Icelandair offered Kevin Kirkpatrick the legally required compensation after a flight delay. He wants more. Can we get it for him?
What’s the first thing you should do when you plan an international trip? If you said “Confirm the validity of your passport and investigate the visa requirements of the country you’ve decided to visit,” then maybe you know Thomas LaViolette.
I’d like to help Jack and Sue Guenza. A late spring storm interrupted their Mexican vacation, and they assumed their travel insurance would cover them. But, of course it didn’t, which is why they’re here now, asking the E-Team to do its thing.
Yvette Law Lui pays extra for her seat assignments on Virgin America. She doesn’t get them. Is she entitled to a refund?
A string of high-profile, racially charged passenger expulsions are putting air travelers on edge as the busy summer travel season approaches.
Look out, tax evaders: if you owe $50,000 to the IRS, your passport may be part of the cost.
John Dunlop’s daughter, Francine, was supposed to fly from Copenhagen to Washington with her four children, including six-month old twins, last Friday. All by herself. Talk about an impossible trip.
Murat Hanser and his wife lost their Global Entry credentials, and they can’t get them back. Their crime? “Smuggling” food products from Europe that he intended to use in his classroom.
When Jennifer Trotter contacted me with her problem, I thought she had an excellent chance of getting a partial refund
No American airline thinks of its customers in quite the same way Spirit Airlines does. And the feeling is mutual, as far as many of its passengers are concerned.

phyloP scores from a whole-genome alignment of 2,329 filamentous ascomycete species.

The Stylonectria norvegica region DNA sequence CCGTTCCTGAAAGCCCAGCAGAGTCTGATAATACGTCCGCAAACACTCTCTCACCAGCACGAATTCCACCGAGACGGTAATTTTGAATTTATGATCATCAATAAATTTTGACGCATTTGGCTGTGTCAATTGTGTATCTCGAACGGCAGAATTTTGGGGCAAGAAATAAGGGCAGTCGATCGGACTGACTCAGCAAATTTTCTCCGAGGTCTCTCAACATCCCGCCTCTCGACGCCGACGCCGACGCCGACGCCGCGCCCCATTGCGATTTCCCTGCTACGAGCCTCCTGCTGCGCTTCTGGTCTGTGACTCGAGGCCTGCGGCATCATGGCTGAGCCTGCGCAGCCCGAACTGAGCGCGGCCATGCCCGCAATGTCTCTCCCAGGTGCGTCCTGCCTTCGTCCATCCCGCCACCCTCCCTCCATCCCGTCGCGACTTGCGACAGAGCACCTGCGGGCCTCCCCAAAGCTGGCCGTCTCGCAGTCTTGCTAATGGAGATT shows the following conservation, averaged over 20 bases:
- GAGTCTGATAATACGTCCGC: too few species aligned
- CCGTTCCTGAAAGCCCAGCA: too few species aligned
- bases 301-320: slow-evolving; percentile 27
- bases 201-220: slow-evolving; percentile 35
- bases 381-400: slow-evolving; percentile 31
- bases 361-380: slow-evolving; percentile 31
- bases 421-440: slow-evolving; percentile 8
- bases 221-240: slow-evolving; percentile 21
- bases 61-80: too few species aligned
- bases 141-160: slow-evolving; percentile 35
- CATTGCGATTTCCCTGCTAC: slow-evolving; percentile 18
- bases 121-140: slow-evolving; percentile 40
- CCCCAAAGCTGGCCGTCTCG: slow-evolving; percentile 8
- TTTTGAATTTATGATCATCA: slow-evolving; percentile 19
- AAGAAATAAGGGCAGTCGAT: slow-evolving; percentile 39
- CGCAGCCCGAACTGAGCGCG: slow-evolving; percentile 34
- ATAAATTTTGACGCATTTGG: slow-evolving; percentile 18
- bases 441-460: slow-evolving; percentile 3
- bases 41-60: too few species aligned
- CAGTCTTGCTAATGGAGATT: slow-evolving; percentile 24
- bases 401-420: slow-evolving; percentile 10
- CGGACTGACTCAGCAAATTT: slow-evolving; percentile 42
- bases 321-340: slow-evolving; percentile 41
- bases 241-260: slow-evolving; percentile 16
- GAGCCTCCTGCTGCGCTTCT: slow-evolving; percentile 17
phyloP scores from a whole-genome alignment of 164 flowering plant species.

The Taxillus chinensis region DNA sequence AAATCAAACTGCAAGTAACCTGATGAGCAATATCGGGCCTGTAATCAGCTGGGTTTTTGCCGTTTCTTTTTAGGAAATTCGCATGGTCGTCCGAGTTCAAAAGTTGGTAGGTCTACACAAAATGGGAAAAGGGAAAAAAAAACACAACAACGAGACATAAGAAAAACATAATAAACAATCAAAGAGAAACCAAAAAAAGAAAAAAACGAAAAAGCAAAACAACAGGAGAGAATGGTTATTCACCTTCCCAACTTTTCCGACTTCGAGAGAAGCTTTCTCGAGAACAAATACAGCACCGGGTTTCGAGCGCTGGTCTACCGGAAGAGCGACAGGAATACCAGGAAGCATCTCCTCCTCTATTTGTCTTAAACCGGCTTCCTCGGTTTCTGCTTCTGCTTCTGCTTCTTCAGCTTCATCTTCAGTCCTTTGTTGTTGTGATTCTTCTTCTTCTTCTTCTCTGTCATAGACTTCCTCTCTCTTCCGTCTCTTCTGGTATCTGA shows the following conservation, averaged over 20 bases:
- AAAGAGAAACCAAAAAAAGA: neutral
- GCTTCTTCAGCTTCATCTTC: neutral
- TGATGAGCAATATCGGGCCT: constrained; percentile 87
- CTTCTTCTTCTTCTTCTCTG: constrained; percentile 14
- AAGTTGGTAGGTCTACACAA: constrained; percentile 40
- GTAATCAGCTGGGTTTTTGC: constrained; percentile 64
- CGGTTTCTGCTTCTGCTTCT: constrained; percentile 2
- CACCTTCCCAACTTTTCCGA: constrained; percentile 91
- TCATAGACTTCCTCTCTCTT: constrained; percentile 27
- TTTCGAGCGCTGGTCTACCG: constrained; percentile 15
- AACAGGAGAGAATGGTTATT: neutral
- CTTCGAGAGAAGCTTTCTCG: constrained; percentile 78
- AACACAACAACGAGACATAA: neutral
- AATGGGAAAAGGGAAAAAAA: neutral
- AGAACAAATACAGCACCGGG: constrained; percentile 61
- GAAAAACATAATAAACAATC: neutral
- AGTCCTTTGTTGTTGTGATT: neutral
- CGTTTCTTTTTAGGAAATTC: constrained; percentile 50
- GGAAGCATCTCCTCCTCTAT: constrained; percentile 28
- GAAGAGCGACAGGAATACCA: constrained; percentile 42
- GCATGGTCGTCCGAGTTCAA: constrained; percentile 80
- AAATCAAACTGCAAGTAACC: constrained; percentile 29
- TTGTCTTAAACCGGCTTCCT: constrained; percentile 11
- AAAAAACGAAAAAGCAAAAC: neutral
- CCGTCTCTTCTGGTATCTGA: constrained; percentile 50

Arthur Ruffino’s travel insurance claim is a real heartbreaker, for several reasons.
Catherine Markland assumes her travel insurance policy will cover her canceled tour. But it doesn’t. Can her trip be saved?
There’s something funny going on with car rental prices, and Hal Gordon wants answers.
When Jessica Kamzik’s father was diagnosed with stomach cancer last summer, there was no question about what she had to do. Dad’s prognosis was “grave” — the doctors said he probably wouldn’t make it to the holidays — and, “as any loving daughter would do, I immediately cancelled our vacation to stay closer to him,” she says.
Richard Effress though he had a perfectly legitimate reason for canceling part of his trip to Africa with his mother: new requirement that travelers entering South Africa needed a yellow fever vaccine. He was certain his travel insurance policy would cover the change.
Denise Frantz’s Western Caribbean cruise on Carnival isn’t meant to be. First her plane is delayed, and then she’s denied boarding because of a paperwork problem. But wait! Didn’t Carnival make her airline reservations? Shouldn’t it help her now?
Here’s a type of case that crosses my desk often, and to which I almost always say “no.” But should I?
Catherine Markland was looking forward to her Ecuador trip with Friendly Planet this month. She had a litte extra peace of mind because she’d purchased an insurance policy for her flights through Access America.
Veda Robinson and Jackie Smartt were looking forward to their Carnival cruise last December. But they never made it on board. Smartt had packed the wrong ID, and the cruise line left her standing at the dock.
The problem with proposed rulemakings is that they often run on forever, and the journalists who are supposed to review them and report back gloss over the really important material.
Diane Gandara cancels her vacation to New Delhi after the terrorist attacks in Mumbai. But her insurance company won’t honor her claim because she wasn’t visiting Mumbai. Is the $7,300 she spent on her trip lost?
Timing is everything when you pull a bait-and-switch. Most of them happen just before or after the purchase – an “oops-the-price-isn’t-available” or a “sorry-did-we-forget-to-mention-a-fee” stunt. But for Mary Hoefs’ Royal Caribbean cruise, she didn’t find out until she tried to board.
Linda Kirby prepays for a rental car through Priceline, but when she tries to pick up the car, she’s denied. The reason? She doesn’t have a credit card. Now Priceline is balking at a refund. Is there any hope for her?